So then, there is a biblical sense in which, despite his absolute sovereignty and incalculable power, God frequently does not get his will, in matters small and large. Our Lord’s own word says so. We should not be afraid to say the same. God could, if he chose to, be the only effective will in the universe. He is that powerful. But I think a careful reading of his word shows us that the God of the Bible simply has not made that choice. Other wills are at work out there in the world, and God will one day hold every one of them to account.

“Acts of God” and Other Misnomers

Recently, a fellow believer of some years expressed the thought to my mother that the worldwide coronavirus outbreak is an act of God. He’s not the first person I’ve heard voice this thought or a similar opinion about another catastrophe. He probably won’t be the last.

I have to confess I find his theory highly unlikely. In the abstract, Stoic sense I explained earlier, he may indeed be right that COVID-19 is “God’s will”, but not at all in the sense the expression is used the majority of the time in our Bibles.

Sure, God has the power and knowledge to create a pandemic; I don’t doubt that for a second. Viruses operate according to the ordinary rules of nature, of which God is the great Designer. My mother’s friend is not wrong to consider that God may be the author of the events of the last few months. That is one of a number of possibilities.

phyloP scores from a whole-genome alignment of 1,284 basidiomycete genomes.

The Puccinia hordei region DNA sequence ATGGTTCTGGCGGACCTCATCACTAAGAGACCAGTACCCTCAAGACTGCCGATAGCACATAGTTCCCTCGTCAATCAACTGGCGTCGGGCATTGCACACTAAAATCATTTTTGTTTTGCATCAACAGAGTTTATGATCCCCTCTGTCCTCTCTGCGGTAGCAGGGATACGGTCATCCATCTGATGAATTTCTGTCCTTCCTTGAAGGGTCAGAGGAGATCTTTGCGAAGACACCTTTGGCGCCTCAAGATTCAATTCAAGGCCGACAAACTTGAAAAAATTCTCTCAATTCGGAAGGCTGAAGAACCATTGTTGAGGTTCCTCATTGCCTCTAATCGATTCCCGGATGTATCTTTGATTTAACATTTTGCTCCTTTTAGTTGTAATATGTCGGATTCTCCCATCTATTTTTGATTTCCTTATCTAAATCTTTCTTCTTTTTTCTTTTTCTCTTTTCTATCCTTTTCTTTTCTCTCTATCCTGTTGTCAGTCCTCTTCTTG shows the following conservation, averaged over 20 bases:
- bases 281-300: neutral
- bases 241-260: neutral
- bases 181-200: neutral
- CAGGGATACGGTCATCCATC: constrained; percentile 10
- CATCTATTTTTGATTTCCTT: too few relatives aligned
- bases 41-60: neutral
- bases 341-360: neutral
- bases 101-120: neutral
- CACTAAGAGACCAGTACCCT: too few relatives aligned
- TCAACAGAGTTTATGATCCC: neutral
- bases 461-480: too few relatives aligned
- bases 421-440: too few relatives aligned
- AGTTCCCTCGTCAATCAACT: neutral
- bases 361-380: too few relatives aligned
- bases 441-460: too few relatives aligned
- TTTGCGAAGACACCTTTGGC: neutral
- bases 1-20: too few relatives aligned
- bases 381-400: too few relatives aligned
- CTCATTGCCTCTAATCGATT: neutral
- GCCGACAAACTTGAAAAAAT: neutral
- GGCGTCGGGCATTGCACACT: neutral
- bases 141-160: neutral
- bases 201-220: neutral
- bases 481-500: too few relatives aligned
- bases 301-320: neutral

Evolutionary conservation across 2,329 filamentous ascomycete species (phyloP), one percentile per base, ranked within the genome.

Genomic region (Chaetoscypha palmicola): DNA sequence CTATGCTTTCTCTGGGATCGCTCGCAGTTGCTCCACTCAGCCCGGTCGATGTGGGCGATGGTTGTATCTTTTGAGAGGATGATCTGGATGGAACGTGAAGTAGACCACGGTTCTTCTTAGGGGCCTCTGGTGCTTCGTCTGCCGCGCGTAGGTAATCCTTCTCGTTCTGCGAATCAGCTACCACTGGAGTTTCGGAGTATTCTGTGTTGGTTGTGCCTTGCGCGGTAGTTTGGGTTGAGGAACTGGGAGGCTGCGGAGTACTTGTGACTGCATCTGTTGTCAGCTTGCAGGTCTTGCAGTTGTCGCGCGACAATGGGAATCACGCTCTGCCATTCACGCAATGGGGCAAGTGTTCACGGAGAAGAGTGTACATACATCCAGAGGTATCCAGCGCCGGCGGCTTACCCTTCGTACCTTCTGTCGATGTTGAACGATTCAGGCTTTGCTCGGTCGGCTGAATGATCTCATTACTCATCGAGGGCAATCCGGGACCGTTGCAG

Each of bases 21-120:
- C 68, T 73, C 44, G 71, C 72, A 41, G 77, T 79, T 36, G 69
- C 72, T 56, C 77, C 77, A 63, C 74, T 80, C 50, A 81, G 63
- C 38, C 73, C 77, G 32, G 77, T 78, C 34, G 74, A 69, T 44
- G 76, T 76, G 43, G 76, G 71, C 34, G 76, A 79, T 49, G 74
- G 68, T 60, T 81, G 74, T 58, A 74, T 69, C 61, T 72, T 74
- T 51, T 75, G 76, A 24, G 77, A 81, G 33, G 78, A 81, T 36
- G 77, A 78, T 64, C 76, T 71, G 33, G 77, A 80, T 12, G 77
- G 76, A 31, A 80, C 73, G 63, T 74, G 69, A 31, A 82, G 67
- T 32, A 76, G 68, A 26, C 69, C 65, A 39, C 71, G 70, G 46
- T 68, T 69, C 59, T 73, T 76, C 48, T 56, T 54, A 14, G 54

But it is far from the only possibility. Satan is very much capable of producing pandemics. In a fallen world, nature of its own accord regularly produces them. Even human beings are perfectly capable of going into a lab and cooking up the sort of day-to-day experience we are currently enjoying in the West. It hardly matters whether we are crediting or blaming God for such events; the fact is that we ought not to do so without a shred of hard evidence.

The God of the Arbitrary?

To all appearances, COVID-19 attacks everyone — Christian or Muslim, saved or unsaved, rich or poor, men or women — more or less at random. There is strong statistical evidence that it kills the elderly, the obese, the poor and those with existing medical complications at higher rates than the general population, but none whatsoever that it targets those groups disproportionately. It is truly arbitrary.